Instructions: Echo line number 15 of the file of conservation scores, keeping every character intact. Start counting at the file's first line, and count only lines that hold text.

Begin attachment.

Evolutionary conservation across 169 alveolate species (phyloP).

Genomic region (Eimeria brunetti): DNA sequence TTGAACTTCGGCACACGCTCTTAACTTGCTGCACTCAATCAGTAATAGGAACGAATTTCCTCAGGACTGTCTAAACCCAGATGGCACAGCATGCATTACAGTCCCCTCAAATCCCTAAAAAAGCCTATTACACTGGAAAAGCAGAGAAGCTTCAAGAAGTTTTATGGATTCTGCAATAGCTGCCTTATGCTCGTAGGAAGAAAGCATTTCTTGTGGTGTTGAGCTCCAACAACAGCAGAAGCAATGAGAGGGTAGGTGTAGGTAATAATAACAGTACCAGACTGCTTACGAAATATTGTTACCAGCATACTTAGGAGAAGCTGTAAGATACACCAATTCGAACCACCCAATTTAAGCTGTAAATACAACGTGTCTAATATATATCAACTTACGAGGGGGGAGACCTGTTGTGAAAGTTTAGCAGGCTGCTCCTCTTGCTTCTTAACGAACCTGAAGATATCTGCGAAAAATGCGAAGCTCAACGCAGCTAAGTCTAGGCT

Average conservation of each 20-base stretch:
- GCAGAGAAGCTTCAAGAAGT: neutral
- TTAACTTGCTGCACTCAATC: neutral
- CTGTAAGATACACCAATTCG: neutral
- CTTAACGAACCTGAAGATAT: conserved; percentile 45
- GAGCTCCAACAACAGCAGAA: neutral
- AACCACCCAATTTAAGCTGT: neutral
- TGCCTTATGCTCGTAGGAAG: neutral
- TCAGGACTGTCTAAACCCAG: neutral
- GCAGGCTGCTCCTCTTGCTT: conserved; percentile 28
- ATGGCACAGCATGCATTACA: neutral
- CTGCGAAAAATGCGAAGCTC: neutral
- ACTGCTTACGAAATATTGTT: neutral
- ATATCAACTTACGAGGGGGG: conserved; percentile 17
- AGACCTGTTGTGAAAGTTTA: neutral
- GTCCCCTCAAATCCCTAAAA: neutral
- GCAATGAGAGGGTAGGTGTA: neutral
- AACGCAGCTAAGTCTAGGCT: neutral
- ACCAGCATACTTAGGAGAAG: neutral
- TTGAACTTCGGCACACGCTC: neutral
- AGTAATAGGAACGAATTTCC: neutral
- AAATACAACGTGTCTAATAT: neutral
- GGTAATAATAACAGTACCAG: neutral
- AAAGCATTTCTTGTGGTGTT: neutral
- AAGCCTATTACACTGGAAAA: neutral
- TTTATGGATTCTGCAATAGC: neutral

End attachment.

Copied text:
- ACTGCTTACGAAATATTGTT: neutral